Greetings from Jakarta, a city I (John) generally avoid like the dentist. I am at the guest house owned by the Indonesian Communion of Churches with a small working group who are designing a workshop on environmental awareness and advocacy for local congregations.
The diversity of Indonesia’s churches makes it hard to design a one-size-fits-all workshop. In much of Eastern Indonesia, our environmental concerns are mining, destruction of indigenous forests, land rights for traditional peoples, and climate change (leading to drought, flooding, and rising sea levels). In much of Western Indonesia, the concerns are industrial effluent, air pollution, urban water supplies, and trash disposal/recycling.
The trash crisis is especially ironic to me, because I remember a time in Timor when people intentionally left soda cans and biscuit wrappers lying on their front lawns so that passers-by would know they had consumed store-bought goods. Having trash used to be a status symbol. Now it has evolved into a hobby: this past Christmas, church youth groups had a contest for who could make the most creative Christmas tree out of recycled trash, and an increasing number of women are using their basket weaving skills to turn plastic wrappers into wallets, purses, and bible covers. Like the Gospel, capitalism has finally reached “the ends of the earth”, but I’m not sure how I feel about a bible covered in the detritus of global commerce.
Our main environmental concern in Timor right now is one we can do the least about: an extended drought. Many villages in the interior have seen their springs and wells run dry, and people often have to walk a mile or more to find the lowest point in a stream where water still seeps out, bathe and do their laundry there, and then carry enough water back uphill for drinking and cooking. Even though sporadic rain has begun, it hasn’t been enough to revive the water sources, or even enough to plant a crop. If these conditions continue, there will need to be emergency water and food aid. It is also likely that the already alarming exodus of young people from the interior will increase as more decide to throw themselves on the mercy of global capital and seek work in the factories and plantations of Java and Malaysia.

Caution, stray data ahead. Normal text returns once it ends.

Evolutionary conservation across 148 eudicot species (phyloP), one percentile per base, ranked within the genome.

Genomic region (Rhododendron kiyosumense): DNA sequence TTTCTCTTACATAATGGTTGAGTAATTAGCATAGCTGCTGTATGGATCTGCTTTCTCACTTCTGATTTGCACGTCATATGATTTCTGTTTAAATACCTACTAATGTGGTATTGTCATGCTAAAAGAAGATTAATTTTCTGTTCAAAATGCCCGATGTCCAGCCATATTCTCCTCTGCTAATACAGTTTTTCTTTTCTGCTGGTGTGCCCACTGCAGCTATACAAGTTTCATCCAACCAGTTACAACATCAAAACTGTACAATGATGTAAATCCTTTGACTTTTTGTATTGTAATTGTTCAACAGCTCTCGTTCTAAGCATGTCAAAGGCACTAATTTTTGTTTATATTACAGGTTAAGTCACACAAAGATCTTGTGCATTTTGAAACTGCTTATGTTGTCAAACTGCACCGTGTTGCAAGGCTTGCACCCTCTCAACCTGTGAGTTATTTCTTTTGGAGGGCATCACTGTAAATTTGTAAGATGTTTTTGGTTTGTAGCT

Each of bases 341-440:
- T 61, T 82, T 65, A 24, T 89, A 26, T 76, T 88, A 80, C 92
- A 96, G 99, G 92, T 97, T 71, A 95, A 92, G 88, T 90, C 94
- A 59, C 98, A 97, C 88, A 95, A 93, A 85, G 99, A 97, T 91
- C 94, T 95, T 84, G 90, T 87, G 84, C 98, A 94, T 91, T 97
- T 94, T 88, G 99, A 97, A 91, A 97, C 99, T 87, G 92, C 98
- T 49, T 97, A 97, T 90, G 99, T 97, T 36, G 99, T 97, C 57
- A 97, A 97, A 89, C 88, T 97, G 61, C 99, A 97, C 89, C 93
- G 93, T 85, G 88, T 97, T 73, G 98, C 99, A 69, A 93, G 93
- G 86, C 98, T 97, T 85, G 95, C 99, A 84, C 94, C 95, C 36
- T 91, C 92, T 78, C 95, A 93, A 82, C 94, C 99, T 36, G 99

In the midst of these concerns, we are grateful for our new leadership at the Synod of GMIT. Our friend (and CGMB Board member) Mery Kolimon was recently installed as GMIT’s first woman Moderator. She has made issues of the environment and human trafficking a priority in her ministry and has already shown her dedication by being actively engaged in earthquake recovery on the island of Alor (in mid-Nov. a 6.2 earthquake damaged or destroyed several church buildings in remote areas of eastern Alor), and giving support to Timorese villagers who are trying to shut down a mining operation that is ruining their fields and their water supply. The problems facing the church in Timor, both internal and external, are grave. Please keep Mery in your prayers.
The guest house where I am staying holds a lot of memories for us. Just down the hall is the room where we spent our first night in Indonesia, 33 years ago, on our way to Timor with our two-month old daughter. Now I am in the process of retiring. Last September we held a book launching for a collection of essays on “theology of the land” that friends here put together as a 65th birthday gift for me, followed by a retirement celebration with two other faculty members who had also reached the official retirement age. Beginning this semester, I will only teach in the master’s program, and by this time in 2017 I hope to be actually retired.
Karen will continue teaching half time in the Artha Wacana master’s program. The other half of her time will go to Asia Justice and Rights (AJAR), an NGO working on advocacy and education for human rights, especially victims’ rights, in Indonesia, Burma/Myanmar, and Sri Lanka.
In the midst of environmental damage, economic and political challenges, and the struggle for justice for past abuses, the church in Timor seeks a way to be faithful, as do we. May we all share in the new life that Easter reveals.
John and Karen Campbell-Nelson serve with the Evangelical Church of West Timor. John serves as a staff support for the Synod’s Theological Commission and Synod programs. Karen serves as a Professor. John's appointment is made possible by your gifts to Disciples Mission Fund, Our Churches Wider Mission, and your special gifts. Karen's appointment is supported by One Great Hour of Sharing, Our Churches Wider Mission, Disciples Mission Fund and your special gifts.